Best Electric Cars of 2018
The battery battles are heating up, but who walks away the winner?by Jonathan Lopez, on
Electric vehicles are becoming more and more popular these days, and manufacturers are responding by pouring in the investment and releasing oodles of new models. As such, competition between EV’s is growing, and 2018 was no exception. But the question is, which of these machines is the “best”? To find out, we lined up the usual suspects up and looked at all the critical specs, including range-per-charge, battery capacity, charge times, interior space, interior tech, and more. Read on to see which EV came out on top!
If we gave an award to the electric vehicle with the most funky-fresh, box-tastic styling out there, the Kia Soul EV would have a whole case of ‘em. Offered as the automaker’s do-it-all battery-powered subcompact crossover, the Kia Soul EV comes with five doors for easy access to all the space inside, which includes 18.8 cubic feet of cargo room with the rear seats up, and 49.5 cubic feet of cargo room rear with the rear seats down. Five passengers are accommodated as well thanks to upwards of 97.1 cubic feet of passenger volume. Standout features include heating and ventilation for the front seats, plus leather upholstery, both of which are offered as an available option.
As for propulsion, the Kia Sould EV was upgraded for the 2018 model year with 11 percent greater battery capacity, now up to 40 Ah out of 42.36 Ah from the previous model’s 37.5 Ah.
This translates into extra miles, and the model is now rated at an EPA-estimated 111 miles from the previous model’s 93 miles. Delivery of those miles is by way of the front wheels, which are driven by 109 horsepower and 210 pound-feet though a lithium-ion battery pack and regenerative braking function. If you drain the packs, plug into a 240-volt charging source, and you’ll be topped off in under 5 hours. Finally, top speed clocks in at 92 mph. Unfortunately, the Kia Soul EV isn’t sold in every state, but if your state is one of the lucky ones, expect pricing to start at $33,950.
Read our full review on the 2018 Kia SOUL EV.
Read our full review of the Kia Soul EV.
When Tesla launched the Model S back in 2012, the California-based automaker essentially “supercharged” EV adoption across the U.S. That’s because the Model S is not your “typical” EV, what with its sultry good looks and mind-bending speed potential. The S is also quite a bit larger than most other EVs, sitting somewhere between the full-size and mid-size classifications. Ingress and egress is assisted thanks to five doors with a liftback rear hatch.
There’s a 17.0-inch touchscreen inside, which acts as the primary user interface for the various controls and features, while upwards of 30 cubic feet of cargo room are offered with the seats up.
A maximum of 5 adults can fit inside, plus an additional 2 children behind the rear bench. Standout features include a heated steering wheel and heated seats throughout the cabin, plus there’s an advanced autonomous driving mode called Autopilot for added convenience. The Model S is quite safe as well, passing all the various standard crash tests with flying colors.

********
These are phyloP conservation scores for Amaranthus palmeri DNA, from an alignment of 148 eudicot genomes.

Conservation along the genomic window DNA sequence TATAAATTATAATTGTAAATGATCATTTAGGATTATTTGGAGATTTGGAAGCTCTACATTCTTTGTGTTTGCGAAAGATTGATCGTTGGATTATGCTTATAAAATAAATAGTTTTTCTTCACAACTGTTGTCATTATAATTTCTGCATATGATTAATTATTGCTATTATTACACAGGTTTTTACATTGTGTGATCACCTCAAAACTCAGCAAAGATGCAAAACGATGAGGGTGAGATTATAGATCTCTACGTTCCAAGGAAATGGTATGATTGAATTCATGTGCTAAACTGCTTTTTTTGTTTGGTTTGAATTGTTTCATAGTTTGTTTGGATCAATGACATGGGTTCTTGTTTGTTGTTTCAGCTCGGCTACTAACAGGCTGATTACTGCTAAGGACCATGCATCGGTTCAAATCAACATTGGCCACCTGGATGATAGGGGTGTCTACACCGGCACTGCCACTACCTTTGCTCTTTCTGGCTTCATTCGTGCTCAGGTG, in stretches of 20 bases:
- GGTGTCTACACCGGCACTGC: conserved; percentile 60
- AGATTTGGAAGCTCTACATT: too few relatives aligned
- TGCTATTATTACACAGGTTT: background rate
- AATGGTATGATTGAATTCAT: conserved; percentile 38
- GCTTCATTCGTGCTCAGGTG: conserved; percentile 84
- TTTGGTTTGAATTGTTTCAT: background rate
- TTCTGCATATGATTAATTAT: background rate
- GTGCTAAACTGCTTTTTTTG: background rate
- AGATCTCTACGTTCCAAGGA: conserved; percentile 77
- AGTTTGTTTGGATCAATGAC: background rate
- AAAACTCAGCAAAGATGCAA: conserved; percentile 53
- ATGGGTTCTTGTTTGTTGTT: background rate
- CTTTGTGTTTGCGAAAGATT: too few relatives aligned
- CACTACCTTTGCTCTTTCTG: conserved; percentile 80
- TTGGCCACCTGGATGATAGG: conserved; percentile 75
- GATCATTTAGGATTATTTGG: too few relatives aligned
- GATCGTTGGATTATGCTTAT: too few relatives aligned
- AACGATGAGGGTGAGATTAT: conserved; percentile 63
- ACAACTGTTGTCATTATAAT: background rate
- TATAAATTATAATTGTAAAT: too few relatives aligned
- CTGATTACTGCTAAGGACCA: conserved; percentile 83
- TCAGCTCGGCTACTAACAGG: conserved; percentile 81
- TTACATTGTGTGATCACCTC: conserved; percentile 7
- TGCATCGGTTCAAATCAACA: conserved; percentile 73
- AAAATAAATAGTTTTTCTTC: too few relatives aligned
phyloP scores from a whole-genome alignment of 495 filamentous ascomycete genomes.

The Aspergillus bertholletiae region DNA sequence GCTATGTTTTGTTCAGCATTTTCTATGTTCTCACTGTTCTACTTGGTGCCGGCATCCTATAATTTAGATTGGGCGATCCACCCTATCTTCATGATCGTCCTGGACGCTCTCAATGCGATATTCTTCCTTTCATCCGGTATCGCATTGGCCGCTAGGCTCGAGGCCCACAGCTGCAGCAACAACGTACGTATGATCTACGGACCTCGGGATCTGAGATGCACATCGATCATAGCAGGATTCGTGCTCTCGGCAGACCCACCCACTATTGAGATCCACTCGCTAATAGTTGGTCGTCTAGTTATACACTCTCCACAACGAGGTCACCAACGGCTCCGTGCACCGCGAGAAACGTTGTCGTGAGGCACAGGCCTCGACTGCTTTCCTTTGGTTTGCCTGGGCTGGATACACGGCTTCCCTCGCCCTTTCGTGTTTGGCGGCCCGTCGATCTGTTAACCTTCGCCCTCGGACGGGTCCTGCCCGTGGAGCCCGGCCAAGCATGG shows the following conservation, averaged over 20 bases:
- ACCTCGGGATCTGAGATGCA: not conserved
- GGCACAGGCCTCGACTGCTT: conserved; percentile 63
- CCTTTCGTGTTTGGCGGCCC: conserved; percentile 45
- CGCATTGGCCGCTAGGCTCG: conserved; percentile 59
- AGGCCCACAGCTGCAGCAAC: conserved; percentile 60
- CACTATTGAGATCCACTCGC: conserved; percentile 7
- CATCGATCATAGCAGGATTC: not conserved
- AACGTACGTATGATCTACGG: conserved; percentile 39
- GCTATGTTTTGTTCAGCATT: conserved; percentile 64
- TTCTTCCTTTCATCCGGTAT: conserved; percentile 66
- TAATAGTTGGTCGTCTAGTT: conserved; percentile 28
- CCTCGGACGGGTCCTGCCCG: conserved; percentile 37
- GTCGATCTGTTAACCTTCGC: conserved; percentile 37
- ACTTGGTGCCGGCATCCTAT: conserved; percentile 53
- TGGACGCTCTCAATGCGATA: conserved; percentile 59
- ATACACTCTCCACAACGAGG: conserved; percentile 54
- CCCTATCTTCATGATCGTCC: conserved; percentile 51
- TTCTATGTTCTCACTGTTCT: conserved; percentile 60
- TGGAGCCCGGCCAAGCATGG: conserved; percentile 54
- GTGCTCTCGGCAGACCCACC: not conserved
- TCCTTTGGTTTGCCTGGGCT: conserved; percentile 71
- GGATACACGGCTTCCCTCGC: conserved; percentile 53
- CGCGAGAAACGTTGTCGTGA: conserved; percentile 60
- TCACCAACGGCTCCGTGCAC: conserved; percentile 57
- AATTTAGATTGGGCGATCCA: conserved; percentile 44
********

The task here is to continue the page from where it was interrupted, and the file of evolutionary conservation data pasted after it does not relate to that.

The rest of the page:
In terms of motivation, the Model S was previously available with RWD, but these days, buyers are only offered the AWD dual-motor configuration. There’s also three options in terms of the powertrain setup, starting with the 75D, which comes with a 75-kWh battery, 259 miles of range, and a 4.2-second 0-to-60 mph time. Then there’s the 100D, which upgrades to a 100-kWh battery, dropping the time to 60 mph to 4.1 seconds and upping range-per-charge to 335 miles. Finally, the top slot belongs to the P100D, which once again comes with a 100-kWh battery, but drops the 0-to-60 mph time to 2.5 seconds.
Meanwhile, estimated range for this wild sports sedan takes a small hit down to 315 miles.
Charging options include a 120-volt plug, a 240-volt plug, or a J1772 public charging plug. Max miles can be had when plugging into Tesla’s Supercharger network, with 170 miles gained in just 30 minutes. However, buyers will most likely depend on the home-oriented 240-volt option, which will yield a full charge in about 8 and a half hours. You can also plug into a standard 110-volt wall plug using the free adapter, but that’ll take upwards of four days to get back to full. Pricing starts at $74,500, which includes 400 kWh of free annual supercharging credits. Note that delivery takes between 1 and 8 weeks.
Read our full review of the 2018 Tesla Model S.
The Kona Electric is a first for Hyundai, and so far, it’s looking like a very solid offering. Making the scene as a four-door hatchback with a compact crossover body style, the electrified Kona brings a few aesthetic updates beyond its internal combustion counterpart, rocking a fresh look thanks to its streamlined, grille-free front nose.
Step into the cabin, and you’ll find space for up to five passengers, plus 11.7 cubic feet of cargo room with the seats up and 39.3 cubic feet with the seats down.
Heated seats keep it comfy, while Apple CarPlay and Android Auto keep it connected. The Kona gets plenty of driving-assist tech as well, with features like Forward Collision Warning, Blind Spot Collision Warning, Rear Cross-Traffic Alert, and more.